Vernacular, plain and simple
By Paul Ugoagwu
Thursday, November 16, 2006

It was Ali Baba who once cracked the joke that the English language suffers from serious internal disorders. The ace comedian wondered why the language is so inconsistent and tasking. He gave a particularly funny example: Why is it that the past tense of make is not mook since the past tense of take (a similar word) is took and the past tense of shake is shook? To worse matters, some words which have their roots in French and Latin make nonsense of regular pronunciations. Words like bonafide, chauffeur, rendezvous, etc could embarrass you if you were saying them for the first time. I have personally watched people blush when they try to spell fluorescent, endeavour, occasion, etc. And if you were a kid in the western part of Nigeria, the way you were taught to pronounce security would differ from how your counterpart in the Eastern part of the country would be tutored.

The point here is that except for those Nigerians who attended very good schools, or had great teachers or were fortunate to have educated parents, most people struggle with the English language. Even those who can write and read the language with ease stammer a bit when they have to speak it. As a football fan, I have long decided that that if I could avoid it, I would not go through the torture of listening to local commentaries any more. When I compare what I hear on Super Sports to what I suffer from our local stations, I realize that it is not just about passing the information, it is about the beauty of the language as well. I used to think that when our politicians and opinion leaders chose their words or lace their sentences with em, uh, er, they were trying to act like big men. Now I realize that principally they were just being careful not to shoot a bullet.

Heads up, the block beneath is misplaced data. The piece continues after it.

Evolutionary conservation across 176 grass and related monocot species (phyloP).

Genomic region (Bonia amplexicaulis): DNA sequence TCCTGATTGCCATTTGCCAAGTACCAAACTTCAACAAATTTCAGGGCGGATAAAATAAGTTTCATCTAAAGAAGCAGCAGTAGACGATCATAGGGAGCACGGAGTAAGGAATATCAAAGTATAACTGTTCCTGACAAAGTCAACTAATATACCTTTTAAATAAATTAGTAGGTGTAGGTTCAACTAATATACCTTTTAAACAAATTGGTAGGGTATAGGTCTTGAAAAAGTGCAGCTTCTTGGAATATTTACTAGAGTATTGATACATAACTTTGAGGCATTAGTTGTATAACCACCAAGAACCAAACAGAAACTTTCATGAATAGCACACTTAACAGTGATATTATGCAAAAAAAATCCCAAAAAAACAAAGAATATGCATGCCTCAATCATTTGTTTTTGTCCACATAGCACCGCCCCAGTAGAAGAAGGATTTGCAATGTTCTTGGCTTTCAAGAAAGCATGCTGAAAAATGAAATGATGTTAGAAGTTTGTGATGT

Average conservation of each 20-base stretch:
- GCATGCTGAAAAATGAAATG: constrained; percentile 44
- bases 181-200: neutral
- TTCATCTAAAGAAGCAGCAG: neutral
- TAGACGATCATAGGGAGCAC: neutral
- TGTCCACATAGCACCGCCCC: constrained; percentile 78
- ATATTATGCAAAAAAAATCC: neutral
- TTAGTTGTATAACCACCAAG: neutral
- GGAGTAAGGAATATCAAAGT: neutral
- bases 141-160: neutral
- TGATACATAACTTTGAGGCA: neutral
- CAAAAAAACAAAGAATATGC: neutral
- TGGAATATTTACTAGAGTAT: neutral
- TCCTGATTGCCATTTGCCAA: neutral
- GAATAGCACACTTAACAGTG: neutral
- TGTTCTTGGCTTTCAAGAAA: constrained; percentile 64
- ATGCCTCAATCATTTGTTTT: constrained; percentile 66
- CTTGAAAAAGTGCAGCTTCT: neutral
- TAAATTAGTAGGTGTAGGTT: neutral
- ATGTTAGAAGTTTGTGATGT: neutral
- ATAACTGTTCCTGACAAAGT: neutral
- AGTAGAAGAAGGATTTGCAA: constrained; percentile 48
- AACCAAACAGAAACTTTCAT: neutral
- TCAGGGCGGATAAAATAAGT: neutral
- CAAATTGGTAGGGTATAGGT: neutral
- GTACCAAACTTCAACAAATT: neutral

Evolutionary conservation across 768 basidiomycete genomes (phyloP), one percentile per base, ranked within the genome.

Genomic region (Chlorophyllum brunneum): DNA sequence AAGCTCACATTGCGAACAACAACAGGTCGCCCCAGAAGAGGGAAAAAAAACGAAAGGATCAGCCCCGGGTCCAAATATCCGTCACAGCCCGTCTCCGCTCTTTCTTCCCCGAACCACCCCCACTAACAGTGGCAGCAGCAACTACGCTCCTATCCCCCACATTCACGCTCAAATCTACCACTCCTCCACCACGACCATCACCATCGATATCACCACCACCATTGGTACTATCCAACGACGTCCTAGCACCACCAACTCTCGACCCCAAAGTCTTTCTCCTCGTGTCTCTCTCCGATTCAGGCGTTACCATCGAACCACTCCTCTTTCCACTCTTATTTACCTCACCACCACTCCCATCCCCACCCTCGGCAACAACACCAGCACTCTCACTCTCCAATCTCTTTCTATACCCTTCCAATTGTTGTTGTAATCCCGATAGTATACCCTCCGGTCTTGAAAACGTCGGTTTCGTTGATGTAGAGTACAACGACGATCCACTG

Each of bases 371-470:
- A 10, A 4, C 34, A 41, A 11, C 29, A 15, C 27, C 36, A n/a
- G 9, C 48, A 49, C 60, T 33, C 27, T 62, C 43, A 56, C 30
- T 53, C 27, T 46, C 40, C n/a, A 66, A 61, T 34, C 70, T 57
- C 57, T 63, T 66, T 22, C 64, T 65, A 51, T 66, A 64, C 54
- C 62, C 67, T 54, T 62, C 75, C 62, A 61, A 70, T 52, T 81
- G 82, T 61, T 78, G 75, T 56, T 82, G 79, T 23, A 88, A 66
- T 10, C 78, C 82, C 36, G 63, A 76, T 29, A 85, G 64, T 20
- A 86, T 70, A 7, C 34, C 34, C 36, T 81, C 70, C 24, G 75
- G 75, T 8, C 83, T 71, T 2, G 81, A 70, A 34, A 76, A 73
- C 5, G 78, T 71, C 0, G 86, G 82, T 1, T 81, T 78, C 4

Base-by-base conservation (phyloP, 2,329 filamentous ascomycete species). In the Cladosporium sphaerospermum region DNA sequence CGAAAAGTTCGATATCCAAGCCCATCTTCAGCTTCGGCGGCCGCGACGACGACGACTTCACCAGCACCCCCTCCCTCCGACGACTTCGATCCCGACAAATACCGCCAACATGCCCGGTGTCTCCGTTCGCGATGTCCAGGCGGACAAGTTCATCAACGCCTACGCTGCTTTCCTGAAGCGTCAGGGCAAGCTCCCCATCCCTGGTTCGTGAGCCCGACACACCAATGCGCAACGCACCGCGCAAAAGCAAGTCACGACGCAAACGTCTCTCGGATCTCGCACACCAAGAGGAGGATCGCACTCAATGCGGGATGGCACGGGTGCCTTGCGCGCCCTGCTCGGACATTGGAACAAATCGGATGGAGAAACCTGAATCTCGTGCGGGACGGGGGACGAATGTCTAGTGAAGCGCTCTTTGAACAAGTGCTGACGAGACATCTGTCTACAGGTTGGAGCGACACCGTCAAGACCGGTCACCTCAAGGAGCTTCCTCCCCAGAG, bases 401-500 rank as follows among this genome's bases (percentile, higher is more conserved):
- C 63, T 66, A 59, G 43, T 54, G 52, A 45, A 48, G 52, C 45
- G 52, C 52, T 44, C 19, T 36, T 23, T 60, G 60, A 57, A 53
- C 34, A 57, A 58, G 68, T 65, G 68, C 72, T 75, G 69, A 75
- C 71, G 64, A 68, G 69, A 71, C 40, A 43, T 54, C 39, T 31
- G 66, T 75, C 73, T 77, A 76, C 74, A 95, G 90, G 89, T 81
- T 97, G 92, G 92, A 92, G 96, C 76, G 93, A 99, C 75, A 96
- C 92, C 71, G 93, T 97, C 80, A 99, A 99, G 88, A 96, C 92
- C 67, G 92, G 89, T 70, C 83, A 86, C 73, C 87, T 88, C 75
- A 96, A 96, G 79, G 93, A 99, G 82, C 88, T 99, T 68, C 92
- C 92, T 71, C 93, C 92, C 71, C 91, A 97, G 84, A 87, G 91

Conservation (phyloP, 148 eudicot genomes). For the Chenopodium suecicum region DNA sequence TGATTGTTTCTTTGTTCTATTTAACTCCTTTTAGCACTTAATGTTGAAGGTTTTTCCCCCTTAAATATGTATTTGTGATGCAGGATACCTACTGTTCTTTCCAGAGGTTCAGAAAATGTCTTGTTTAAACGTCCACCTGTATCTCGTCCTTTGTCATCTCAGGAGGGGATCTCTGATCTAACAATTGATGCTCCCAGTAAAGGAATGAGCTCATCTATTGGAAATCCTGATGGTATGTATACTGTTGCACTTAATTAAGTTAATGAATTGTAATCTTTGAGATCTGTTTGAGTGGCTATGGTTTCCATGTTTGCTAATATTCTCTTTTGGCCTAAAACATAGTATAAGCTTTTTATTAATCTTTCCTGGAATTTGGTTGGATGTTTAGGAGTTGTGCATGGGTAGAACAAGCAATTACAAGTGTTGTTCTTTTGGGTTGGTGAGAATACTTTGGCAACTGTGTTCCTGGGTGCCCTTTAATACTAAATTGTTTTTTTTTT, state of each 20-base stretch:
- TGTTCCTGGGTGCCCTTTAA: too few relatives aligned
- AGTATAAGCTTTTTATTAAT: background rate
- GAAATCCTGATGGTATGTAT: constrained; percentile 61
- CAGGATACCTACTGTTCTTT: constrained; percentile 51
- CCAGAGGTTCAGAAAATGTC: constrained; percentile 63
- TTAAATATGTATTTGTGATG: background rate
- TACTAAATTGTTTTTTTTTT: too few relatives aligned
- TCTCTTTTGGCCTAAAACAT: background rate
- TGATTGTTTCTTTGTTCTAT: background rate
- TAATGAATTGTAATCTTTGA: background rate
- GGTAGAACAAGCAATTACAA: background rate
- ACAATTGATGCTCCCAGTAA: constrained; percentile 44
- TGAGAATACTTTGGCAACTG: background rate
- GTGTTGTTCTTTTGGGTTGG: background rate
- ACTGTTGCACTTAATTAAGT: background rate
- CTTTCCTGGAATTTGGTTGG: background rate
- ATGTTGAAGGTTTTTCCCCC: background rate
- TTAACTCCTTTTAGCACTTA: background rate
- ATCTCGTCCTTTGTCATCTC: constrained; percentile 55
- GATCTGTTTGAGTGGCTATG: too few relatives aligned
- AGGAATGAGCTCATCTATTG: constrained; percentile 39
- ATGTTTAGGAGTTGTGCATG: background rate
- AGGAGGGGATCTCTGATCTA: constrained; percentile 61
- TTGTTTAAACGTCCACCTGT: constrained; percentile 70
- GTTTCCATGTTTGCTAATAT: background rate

Again, people speak in all kinds of funny accents just to prove that they are touched. One former school mate of mine was particularly mad at another class mate who was speaking as if she was born in Britain. I know this babe, my friend swore. She no even get international passport. Her accent is very fake.
Conversely, I have been amazed at how relaxed people are when they speak in their mother tongues. I normally don’t hear the pauses. People don’t choose their words. There is hardly any confusion about their statements. What you heard was what they said. The meanings are clear, easy to understand. Plain simple.
I am of the opinion that our communications efforts have not taken advantage of the strategic importance of our local languages. Most agencies are slow to recommend that commercials be done in Nigerian local languages. Their argument is that producing commercials in our mother tongues brings down the brand and takes away from its premium positioning.

Yet you cannot remove from the magic of commercials done in Yoruba, or pooh-pooh the beauty of the ones rendered in Igbo. If you listen to jingles done in Hausa language, you would agree that there is nothing like speaking to a people in their local language. In the last political campaign, the most interesting political advertisements as far as I was concerned were the ones done for the Governors of Lagos and Ogun states. They were both done in Yoruba, using local brands of music. People never failed to respond to these beautiful commercials anytime they were aired on television. Nigerians would agree with me that commercials done even in pidgin English (our Nigerian version of English) has more communication power, is far more entertaining and definitely more far reaching.

While it may be difficult to defend an automobile television commercial in local language, it is equally tough to justify a complete boycott of vernacular when doing advertisements for brands like food seasoning, toilet soap, milk, cereals, baby food, toothpaste, beverages, over the counter drugs like paracetamol and anti-malaria medicines. The current practice where clients and agencies produce television commercials in English but limit local languages to radio is not enough. Also, when a commercial is first written in English and then translated or adapted to local languages, the original meaning is in danger of being smudged. In fact, commercials ought to be written first in vernacular and then translated to English and not the other way round.